Top U.S. Official Pledges Support for Overseas Investment


USCIB conference looks at benefits and challenges of inward and outbound FDI

Washington, D.C. March 12, 2010 – As it emerges from a deep recession, the United States must reject protectionism and economic nationalism, and champion foreign investment as a key driver of U.S. prosperity, according to a top State Department official.
 
Addressing a conference on cross-border investment on Wednesday organized by the United States Council for International Business (USCIB), Robert Hormats, under secretary of state for economic, energy and agricultural affairs, said both inward and outbound FDI contribute to U.S. growth, employment and competitiveness.
 
“We need to maintain a positive environment for international investment,” stated Mr. Hormats. “The U.S., along with other governments, needs to resist protectionism and economic nationalism.  We also need to recognize that FDI contributes enormously to our economic success.  And we need to pursue policies that will increase confidence of foreign investors.  This is the key to extending our economic recovery and global economic growth.”
 
With many speakers at the conference calling for a forceful statement from the Obama administration on the contributions of open investment policies to the American economy, Mr. Hormats said the U.S. will seek to craft policies to support investment both in this country by foreign firms and overseas by U.S. multinationals.
 
“We know that some overseas investments by American companies can lead to job losses in the United States.  But for many companies, expansion abroad tends to support employment and dynamic opportunities here at home.  For many, foreign affiliate activity has tended to complement, not substitute for, key parent activity in this country, boosting wages, employment and capital investment.”
 
Later this month, USCIB and the Business Roundtable plan to unveil updated research by Dartmouth Professor Matthew Slaughter that further demonstrates the sizeable domestic returns of overseas investment by U.S. companies, in terms of jobs, exports and R&D. The two groups published research by Professor Slaughter last year that was directly referenced by Mr. Hormats in his remarks.
 
At the USCIB conference, a diverse array of speakers from business, government, international organizations, labor and NGOs addressed key challenges for foreign investment in the United States and other major markets.  Most agreed that the terms of public debate over cross-border investment had changed in the wake of the economic crisis, with wariness in many countries over certain aspects of inward FDI largely giving way to skepticism of the value of outbound investment for home countries.
 
“Jobs and exports are the main issues on the minds of policy makers,” said Jeffrey Shafer, vice chairman of Citigroup, summing up the conference’s lessons.  “We need to get the facts out about how open investment policies benefit ordinary people, while keeping the pressure on governments to resist protectionist impulses.”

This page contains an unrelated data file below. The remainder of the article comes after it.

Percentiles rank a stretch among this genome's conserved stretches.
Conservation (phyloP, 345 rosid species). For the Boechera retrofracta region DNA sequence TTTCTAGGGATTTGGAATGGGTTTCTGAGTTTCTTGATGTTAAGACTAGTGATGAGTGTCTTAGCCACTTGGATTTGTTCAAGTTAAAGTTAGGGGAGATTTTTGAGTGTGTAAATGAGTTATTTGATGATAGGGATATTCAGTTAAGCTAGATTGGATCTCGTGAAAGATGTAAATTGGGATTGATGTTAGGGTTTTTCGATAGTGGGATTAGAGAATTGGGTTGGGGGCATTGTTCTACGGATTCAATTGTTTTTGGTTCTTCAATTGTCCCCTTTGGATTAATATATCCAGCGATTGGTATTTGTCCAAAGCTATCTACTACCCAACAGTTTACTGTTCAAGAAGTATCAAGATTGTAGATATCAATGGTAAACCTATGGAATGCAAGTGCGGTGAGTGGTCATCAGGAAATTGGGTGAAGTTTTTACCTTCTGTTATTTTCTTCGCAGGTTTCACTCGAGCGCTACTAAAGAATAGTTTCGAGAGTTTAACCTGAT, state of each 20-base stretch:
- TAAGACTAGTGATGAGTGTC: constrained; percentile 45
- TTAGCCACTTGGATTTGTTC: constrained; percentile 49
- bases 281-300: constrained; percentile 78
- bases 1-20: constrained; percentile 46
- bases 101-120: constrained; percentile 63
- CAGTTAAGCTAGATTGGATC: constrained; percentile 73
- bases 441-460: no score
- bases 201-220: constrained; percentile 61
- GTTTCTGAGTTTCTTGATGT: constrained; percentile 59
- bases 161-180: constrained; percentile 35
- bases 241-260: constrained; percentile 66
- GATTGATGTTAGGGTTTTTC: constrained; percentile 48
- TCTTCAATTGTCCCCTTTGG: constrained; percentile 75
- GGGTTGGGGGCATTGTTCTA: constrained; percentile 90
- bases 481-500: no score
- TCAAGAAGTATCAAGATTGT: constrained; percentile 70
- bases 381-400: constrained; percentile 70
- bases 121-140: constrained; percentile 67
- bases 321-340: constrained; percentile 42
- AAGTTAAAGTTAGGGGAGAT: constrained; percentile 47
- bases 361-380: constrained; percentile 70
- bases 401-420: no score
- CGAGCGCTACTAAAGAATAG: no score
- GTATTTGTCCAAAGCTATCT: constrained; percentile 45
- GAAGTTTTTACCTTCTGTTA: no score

Most speakers agreed that bilateral investment treaties are essential to provide foreign investors with safeguards against political risk, while multilateral deliberations of investment policy can provide an important safety valve to avoid a potential protectionist backlash again investment.
 
“The worst-case scenarios have not been realized – yet,” according to Angel Gurría, secretary general of the Organization for Economic Cooperation and Development, commenting on policies in the G20 countries since the onset of the global recession.  He said the OECD, which coordinates economic policies among the most advanced industrial economies and key emerging markets, planned to undertake a review of bilateral investment treaties worldwide with a view toward developing best practices, or even a model treaty.
 
Conference panels examined challenges to foreign investors in global markets, investing in green technologies, foreign investment and jobs, and addressing societal problems.  Speakers included David Rubenstein, managing director of The Carlyle Group, Jim Quigley, CEO of Deloitte Touche Tohmatsu, Deputy U.S. Trade Representative Miriam Sapiro, Professor Ted Moran of Georgetown University, Thea Lee, deputy chief of staff at the AFL-CIO, and Margrete Strand, director of the Sierra Club’s labor, worker rights and trade program.  Executives from Chevron, Fedex, Goldman Sachs, Wal-Mart, Google and Cadbury were also on the program.
 
USCIB promotes open markets, competitiveness and innovation, sustainable development and corporate responsibility, supported by international engagement and prudent regulation.  Its members include top U.S.-based global companies and professional services firms from every sector of the economy, and with operations in every region of the world.  With a unique global network encompassing leading international business organizations, including BIAC, USCIB provides business views to policy makers and regulatory authorities worldwide, and works to facilitate international trade and investment. 

More information is available at www.uscib.org.

Mr. Hormats’s remarks

Mr. Gurria’s remarks